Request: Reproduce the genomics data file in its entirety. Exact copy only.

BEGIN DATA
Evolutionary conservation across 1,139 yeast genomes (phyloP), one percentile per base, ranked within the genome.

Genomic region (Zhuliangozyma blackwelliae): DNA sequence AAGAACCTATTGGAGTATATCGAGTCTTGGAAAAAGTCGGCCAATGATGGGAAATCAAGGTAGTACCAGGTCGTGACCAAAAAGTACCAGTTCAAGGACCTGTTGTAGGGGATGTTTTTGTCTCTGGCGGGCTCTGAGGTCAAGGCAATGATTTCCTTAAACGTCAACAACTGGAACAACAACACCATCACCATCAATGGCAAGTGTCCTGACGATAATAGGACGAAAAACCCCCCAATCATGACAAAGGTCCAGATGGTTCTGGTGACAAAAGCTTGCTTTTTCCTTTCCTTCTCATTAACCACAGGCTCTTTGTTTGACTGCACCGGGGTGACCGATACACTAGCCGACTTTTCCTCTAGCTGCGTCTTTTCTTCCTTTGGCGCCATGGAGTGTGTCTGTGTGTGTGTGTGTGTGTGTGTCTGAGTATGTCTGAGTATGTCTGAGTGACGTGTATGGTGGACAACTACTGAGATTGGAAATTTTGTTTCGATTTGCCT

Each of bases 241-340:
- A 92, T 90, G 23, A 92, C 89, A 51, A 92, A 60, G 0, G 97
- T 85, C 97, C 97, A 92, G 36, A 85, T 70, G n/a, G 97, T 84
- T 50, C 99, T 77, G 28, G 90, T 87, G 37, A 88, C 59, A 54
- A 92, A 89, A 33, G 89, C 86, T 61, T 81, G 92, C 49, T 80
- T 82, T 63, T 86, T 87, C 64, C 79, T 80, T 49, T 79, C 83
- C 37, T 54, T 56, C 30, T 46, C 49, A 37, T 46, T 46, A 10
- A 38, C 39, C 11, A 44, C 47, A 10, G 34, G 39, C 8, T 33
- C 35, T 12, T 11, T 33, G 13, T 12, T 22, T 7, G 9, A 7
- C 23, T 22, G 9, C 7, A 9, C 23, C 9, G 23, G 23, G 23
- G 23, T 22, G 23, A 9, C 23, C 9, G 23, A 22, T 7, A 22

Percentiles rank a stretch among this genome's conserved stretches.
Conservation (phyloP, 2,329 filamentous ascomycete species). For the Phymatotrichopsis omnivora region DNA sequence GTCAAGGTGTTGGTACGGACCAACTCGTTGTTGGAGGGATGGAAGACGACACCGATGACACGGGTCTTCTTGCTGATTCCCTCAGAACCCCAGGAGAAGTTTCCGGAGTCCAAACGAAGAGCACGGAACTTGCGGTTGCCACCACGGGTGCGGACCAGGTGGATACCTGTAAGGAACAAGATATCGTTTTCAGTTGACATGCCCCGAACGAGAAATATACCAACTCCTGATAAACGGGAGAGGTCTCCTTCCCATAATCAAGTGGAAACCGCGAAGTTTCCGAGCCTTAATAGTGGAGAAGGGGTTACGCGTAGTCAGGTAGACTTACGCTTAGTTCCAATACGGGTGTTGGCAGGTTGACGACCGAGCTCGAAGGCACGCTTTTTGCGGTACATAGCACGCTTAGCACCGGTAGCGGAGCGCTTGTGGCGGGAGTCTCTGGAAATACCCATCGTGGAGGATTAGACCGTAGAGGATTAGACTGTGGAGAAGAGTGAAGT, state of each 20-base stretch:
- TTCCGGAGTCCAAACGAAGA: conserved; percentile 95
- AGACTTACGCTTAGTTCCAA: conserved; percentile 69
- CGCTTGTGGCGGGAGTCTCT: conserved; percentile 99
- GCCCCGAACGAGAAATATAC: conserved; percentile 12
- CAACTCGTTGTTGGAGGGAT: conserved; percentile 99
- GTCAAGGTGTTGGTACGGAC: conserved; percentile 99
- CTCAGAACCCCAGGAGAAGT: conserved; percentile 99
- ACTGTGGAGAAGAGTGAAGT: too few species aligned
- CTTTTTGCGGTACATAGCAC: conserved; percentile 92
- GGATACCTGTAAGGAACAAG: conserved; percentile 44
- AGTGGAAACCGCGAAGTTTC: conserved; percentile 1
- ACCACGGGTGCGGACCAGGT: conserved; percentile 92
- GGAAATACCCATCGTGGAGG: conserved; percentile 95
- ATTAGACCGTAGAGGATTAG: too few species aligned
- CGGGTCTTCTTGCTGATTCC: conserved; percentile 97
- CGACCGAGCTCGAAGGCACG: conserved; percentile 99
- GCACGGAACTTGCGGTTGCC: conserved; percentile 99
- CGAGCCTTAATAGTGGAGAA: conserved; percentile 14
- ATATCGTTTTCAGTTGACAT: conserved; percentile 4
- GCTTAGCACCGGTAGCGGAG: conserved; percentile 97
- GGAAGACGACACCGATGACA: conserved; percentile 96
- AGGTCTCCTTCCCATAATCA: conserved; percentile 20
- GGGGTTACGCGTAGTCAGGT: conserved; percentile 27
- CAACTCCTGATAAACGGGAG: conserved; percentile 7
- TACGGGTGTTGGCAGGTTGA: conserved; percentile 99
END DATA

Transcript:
Evolutionary conservation across 1,139 yeast genomes (phyloP), one percentile per base, ranked within the genome.

Genomic region (Zhuliangozyma blackwelliae): DNA sequence AAGAACCTATTGGAGTATATCGAGTCTTGGAAAAAGTCGGCCAATGATGGGAAATCAAGGTAGTACCAGGTCGTGACCAAAAAGTACCAGTTCAAGGACCTGTTGTAGGGGATGTTTTTGTCTCTGGCGGGCTCTGAGGTCAAGGCAATGATTTCCTTAAACGTCAACAACTGGAACAACAACACCATCACCATCAATGGCAAGTGTCCTGACGATAATAGGACGAAAAACCCCCCAATCATGACAAAGGTCCAGATGGTTCTGGTGACAAAAGCTTGCTTTTTCCTTTCCTTCTCATTAACCACAGGCTCTTTGTTTGACTGCACCGGGGTGACCGATACACTAGCCGACTTTTCCTCTAGCTGCGTCTTTTCTTCCTTTGGCGCCATGGAGTGTGTCTGTGTGTGTGTGTGTGTGTGTGTCTGAGTATGTCTGAGTATGTCTGAGTGACGTGTATGGTGGACAACTACTGAGATTGGAAATTTTGTTTCGATTTGCCT

Each of bases 241-340:
- A 92, T 90, G 23, A 92, C 89, A 51, A 92, A 60, G 0, G 97
- T 85, C 97, C 97, A 92, G 36, A 85, T 70, G n/a, G 97, T 84
- T 50, C 99, T 77, G 28, G 90, T 87, G 37, A 88, C 59, A 54
- A 92, A 89, A 33, G 89, C 86, T 61, T 81, G 92, C 49, T 80
- T 82, T 63, T 86, T 87, C 64, C 79, T 80, T 49, T 79, C 83
- C 37, T 54, T 56, C 30, T 46, C 49, A 37, T 46, T 46, A 10
- A 38, C 39, C 11, A 44, C 47, A 10, G 34, G 39, C 8, T 33
- C 35, T 12, T 11, T 33, G 13, T 12, T 22, T 7, G 9, A 7
- C 23, T 22, G 9, C 7, A 9, C 23, C 9, G 23, G 23, G 23
- G 23, T 22, G 23, A 9, C 23, C 9, G 23, A 22, T 7, A 22

Percentiles rank a stretch among this genome's conserved stretches.
Conservation (phyloP, 2,329 filamentous ascomycete species). For the Phymatotrichopsis omnivora region DNA sequence GTCAAGGTGTTGGTACGGACCAACTCGTTGTTGGAGGGATGGAAGACGACACCGATGACACGGGTCTTCTTGCTGATTCCCTCAGAACCCCAGGAGAAGTTTCCGGAGTCCAAACGAAGAGCACGGAACTTGCGGTTGCCACCACGGGTGCGGACCAGGTGGATACCTGTAAGGAACAAGATATCGTTTTCAGTTGACATGCCCCGAACGAGAAATATACCAACTCCTGATAAACGGGAGAGGTCTCCTTCCCATAATCAAGTGGAAACCGCGAAGTTTCCGAGCCTTAATAGTGGAGAAGGGGTTACGCGTAGTCAGGTAGACTTACGCTTAGTTCCAATACGGGTGTTGGCAGGTTGACGACCGAGCTCGAAGGCACGCTTTTTGCGGTACATAGCACGCTTAGCACCGGTAGCGGAGCGCTTGTGGCGGGAGTCTCTGGAAATACCCATCGTGGAGGATTAGACCGTAGAGGATTAGACTGTGGAGAAGAGTGAAGT, state of each 20-base stretch:
- TTCCGGAGTCCAAACGAAGA: conserved; percentile 95
- AGACTTACGCTTAGTTCCAA: conserved; percentile 69
- CGCTTGTGGCGGGAGTCTCT: conserved; percentile 99
- GCCCCGAACGAGAAATATAC: conserved; percentile 12
- CAACTCGTTGTTGGAGGGAT: conserved; percentile 99
- GTCAAGGTGTTGGTACGGAC: conserved; percentile 99
- CTCAGAACCCCAGGAGAAGT: conserved; percentile 99
- ACTGTGGAGAAGAGTGAAGT: too few species aligned
- CTTTTTGCGGTACATAGCAC: conserved; percentile 92
- GGATACCTGTAAGGAACAAG: conserved; percentile 44
- AGTGGAAACCGCGAAGTTTC: conserved; percentile 1
- ACCACGGGTGCGGACCAGGT: conserved; percentile 92
- GGAAATACCCATCGTGGAGG: conserved; percentile 95
- ATTAGACCGTAGAGGATTAG: too few species aligned
- CGGGTCTTCTTGCTGATTCC: conserved; percentile 97
- CGACCGAGCTCGAAGGCACG: conserved; percentile 99
- GCACGGAACTTGCGGTTGCC: conserved; percentile 99
- CGAGCCTTAATAGTGGAGAA: conserved; percentile 14
- ATATCGTTTTCAGTTGACAT: conserved; percentile 4
- GCTTAGCACCGGTAGCGGAG: conserved; percentile 97
- GGAAGACGACACCGATGACA: conserved; percentile 96
- AGGTCTCCTTCCCATAATCA: conserved; percentile 20
- GGGGTTACGCGTAGTCAGGT: conserved; percentile 27
- CAACTCCTGATAAACGGGAG: conserved; percentile 7
- TACGGGTGTTGGCAGGTTGA: conserved; percentile 99